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Despite ample school security plan, Texas shooter found gaps

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By Collin Binkley And Kantele Franko

Robb Elementary School had measures in place to prevent this kind of violence. A fence lined the school property. Teachers were ordered to keep classroom doors closed and locked. Students faced regular lockdown and evacuation drills.

But when an 18-year-old man arrived Tuesday at the school in Uvalde, Texas, intent on killing children, none of it stopped him.

Security failures allowed the shooter to massacre 19 students and two teachers, school safety experts say. The shooting already has led to calls to fortify schools further, on top of millions spent on equipment and other measures following earlier shootings. But more security offers drawbacks, with no guarantee of an end to mass violence. In the worst case, as in Uvalde, it could backfire.

“You can do the best job you can to prevent a school crisis, but we cannot read the minds of all the criminals who are out there,” said Ronald Stephens, executive director of the National School Safety Center, a nonprofit that works with schools across the country. “We cannot prevent all crime.”

According to a district safety plan, Uvalde schools had a wide range of measures in place to prevent violence. The district had four police officers and four support counselors, according to the plan, which appears to be dated from the 2019-20 school year. The district had software to monitor social media for threats and software to screen school visitors.

Yet when the gunman arrived at the school, he hopped its fence and easily entered through a back door that had been propped open, officials said. Behind the locked door of a fourth-grade classroom, he gunned down children and teachers.

Amid the attack, nearly 20 officers stood in a hallway because the on-site commander believed the gunman was barricaded in the classroom and children were not at risk, Texas Department of Public Safety Director Steven McCraw said at a Friday news conference, saying “it was the wrong decision.”

The case underscores that even the strongest security plans can be undermined by a seemingly simple lapse, said Curtis Lavarello, executive director of the School Safety Advocacy Council, which provides training on school safety. The Texas school appeared to be doing many things right, he said, but none of that mattered once the gunman was able to walk unobstructed into the building and into a classroom.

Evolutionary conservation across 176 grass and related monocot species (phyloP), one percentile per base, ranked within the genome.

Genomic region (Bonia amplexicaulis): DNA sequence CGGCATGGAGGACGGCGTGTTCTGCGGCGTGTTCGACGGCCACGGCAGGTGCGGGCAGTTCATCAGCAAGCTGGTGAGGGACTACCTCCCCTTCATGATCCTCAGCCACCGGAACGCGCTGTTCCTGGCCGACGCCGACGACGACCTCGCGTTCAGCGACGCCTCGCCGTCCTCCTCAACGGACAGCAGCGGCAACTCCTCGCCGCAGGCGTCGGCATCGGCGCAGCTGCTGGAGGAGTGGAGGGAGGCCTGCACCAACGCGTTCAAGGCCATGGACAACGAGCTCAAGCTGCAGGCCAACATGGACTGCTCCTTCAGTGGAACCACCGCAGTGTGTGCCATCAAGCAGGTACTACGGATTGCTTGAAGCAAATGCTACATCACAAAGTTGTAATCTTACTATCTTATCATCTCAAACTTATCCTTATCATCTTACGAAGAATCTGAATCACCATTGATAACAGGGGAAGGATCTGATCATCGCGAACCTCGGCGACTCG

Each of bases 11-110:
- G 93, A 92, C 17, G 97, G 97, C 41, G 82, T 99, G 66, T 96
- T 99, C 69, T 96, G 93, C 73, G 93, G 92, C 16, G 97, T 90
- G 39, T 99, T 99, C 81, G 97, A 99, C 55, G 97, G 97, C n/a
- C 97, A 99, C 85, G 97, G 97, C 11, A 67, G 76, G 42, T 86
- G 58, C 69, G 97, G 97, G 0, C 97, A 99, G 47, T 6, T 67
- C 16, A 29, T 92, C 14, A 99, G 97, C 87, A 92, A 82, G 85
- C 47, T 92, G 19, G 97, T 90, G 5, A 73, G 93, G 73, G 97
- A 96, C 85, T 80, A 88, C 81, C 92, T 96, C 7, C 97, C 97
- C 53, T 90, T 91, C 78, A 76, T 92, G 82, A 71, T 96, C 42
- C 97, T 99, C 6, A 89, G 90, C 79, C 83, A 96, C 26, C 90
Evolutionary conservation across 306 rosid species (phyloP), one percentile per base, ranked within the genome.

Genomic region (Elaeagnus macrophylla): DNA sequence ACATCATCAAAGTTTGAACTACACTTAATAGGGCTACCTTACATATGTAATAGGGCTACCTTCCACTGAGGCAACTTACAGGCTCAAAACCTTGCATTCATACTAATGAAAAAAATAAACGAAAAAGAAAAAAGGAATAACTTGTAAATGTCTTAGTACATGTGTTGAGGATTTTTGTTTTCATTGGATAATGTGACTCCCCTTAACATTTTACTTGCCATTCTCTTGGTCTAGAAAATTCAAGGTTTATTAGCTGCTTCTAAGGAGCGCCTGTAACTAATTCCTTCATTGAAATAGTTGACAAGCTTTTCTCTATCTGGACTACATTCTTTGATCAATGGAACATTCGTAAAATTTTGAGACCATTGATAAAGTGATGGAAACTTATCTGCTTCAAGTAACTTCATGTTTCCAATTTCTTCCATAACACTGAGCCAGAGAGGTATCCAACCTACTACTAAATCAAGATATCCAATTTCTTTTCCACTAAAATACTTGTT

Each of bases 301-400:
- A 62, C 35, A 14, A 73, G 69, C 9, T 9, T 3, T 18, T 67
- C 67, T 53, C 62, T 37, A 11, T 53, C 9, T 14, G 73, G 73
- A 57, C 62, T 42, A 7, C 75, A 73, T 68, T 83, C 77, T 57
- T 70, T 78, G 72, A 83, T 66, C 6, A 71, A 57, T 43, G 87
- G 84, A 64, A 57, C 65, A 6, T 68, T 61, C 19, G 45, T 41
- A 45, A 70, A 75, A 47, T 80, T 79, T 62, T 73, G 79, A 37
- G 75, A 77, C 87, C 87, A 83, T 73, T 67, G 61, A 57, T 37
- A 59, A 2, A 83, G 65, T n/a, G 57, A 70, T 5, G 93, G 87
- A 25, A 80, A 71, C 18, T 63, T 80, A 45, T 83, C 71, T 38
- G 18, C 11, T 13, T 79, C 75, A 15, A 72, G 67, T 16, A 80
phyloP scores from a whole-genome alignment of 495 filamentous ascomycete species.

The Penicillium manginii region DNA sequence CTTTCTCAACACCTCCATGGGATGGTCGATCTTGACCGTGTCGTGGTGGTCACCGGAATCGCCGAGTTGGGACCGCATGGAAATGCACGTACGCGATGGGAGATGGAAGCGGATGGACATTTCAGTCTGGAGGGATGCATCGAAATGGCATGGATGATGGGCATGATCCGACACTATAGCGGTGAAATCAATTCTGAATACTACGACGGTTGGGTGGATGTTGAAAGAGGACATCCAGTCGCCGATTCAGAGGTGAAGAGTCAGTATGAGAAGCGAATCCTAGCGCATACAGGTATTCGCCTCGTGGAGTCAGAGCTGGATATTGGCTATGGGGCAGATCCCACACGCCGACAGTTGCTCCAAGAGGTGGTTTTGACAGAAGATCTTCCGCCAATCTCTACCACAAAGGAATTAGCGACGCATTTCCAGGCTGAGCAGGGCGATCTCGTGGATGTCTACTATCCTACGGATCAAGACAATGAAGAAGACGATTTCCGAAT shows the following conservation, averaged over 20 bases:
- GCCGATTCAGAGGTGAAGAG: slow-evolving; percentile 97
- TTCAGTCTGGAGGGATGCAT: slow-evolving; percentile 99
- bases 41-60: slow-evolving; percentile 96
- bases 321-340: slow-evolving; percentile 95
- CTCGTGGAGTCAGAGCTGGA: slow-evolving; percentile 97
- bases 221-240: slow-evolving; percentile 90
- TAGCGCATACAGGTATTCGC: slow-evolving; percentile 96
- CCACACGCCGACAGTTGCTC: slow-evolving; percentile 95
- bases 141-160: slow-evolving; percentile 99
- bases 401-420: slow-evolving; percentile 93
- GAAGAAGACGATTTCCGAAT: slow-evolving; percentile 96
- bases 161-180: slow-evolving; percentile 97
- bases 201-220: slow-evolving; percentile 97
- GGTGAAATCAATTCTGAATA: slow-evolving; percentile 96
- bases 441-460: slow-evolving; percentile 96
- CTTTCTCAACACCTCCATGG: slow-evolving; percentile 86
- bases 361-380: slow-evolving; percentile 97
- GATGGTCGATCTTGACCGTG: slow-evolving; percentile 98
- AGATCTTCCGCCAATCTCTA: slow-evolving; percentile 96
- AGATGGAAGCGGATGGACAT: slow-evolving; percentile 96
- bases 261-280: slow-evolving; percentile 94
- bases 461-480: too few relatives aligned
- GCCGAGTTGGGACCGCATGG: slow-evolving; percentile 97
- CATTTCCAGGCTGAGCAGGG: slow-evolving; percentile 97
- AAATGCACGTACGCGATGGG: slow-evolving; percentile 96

“All those things on paper mean nothing if they’re not followed in practice. And there seemed to be a number of gaps,” he said.

In the aftermath of the shooting, some Republicans have been calling for further investments in school safety to prevent more attacks. Some have pushed for more armed police in schools, along with metal detectors and measures to make it harder to enter schools.

Among those promoting physical security measures is Sen. Ted Cruz, R-Texas. Appearing on Fox News on Wednesday, he brought up 2013 legislation that would have created grants to help schools install bulletproof doors and hire armed police officers among other measures.

If those grants had gone to Robb Elementary, Cruz said, “the armed police officers could have taken him out and we would have 19 children and two teachers still alive.”

Security experts say the Uvalde case illustrates how fortifying schools can backfire. A lock on the classroom door — one of the most basic and widely recommended school safety measures — kept victims in and police out.

U.S. Border Patrol agents eventually used a master key to open the locked door of the classroom where they confronted and killed the gunman, McCraw said at the Friday news conference.

Some argue that investments in school security have come at the expense of student welfare. Lockdown drills that have become routine for a generation of American students have traumatized students and added to strains on mental health, educators say.

Schools need more counselors and psychologists to help troubled students, not stronger buildings, said Dewey Cornell, a psychologist and director of the Virginia Youth Violence Project at the University of Virginia.

“We have systemically reduced the number of support staff in our schools, and focused too much on installing metal detectors and surveillance cameras and electronic door locks, which are very short term and reactive and very expensive,” he said.

In the wake of the 2012 massacre at Sandy Hook Elementary School in Newtown, Connecticut, schools across the country began spending huge sums of money on fortifications including bulletproof glass, metal detectors and armed security.

But such measures can create an atmosphere where students feel uncomfortable and less trusting, and it does not necessarily prevent attacks, said Matthew Mayer, a Rutgers associate professor who works on issues related to school violence.

“You’ll go down these sort of endless rabbit holes of how much security is enough. And when it comes to someone who’s coming in heavily armed, you’re not going to stop them,” Mayer said. “So the idea is you need to figure out why people do this in the first place and have ways — multi-level systems of prevention — to prevent it from happening.”

He advocates for a multi-faceted prevention approach that also includes steps such as improving mental health services, assessing threats more effectively and building trust so students and families are not afraid to speak up if they’re concerned someone has the means or intent to cause harm.

Still, schools can only do so much, he said, and he isn’t optimistic that public outrage over Uvalde will lead to significant change.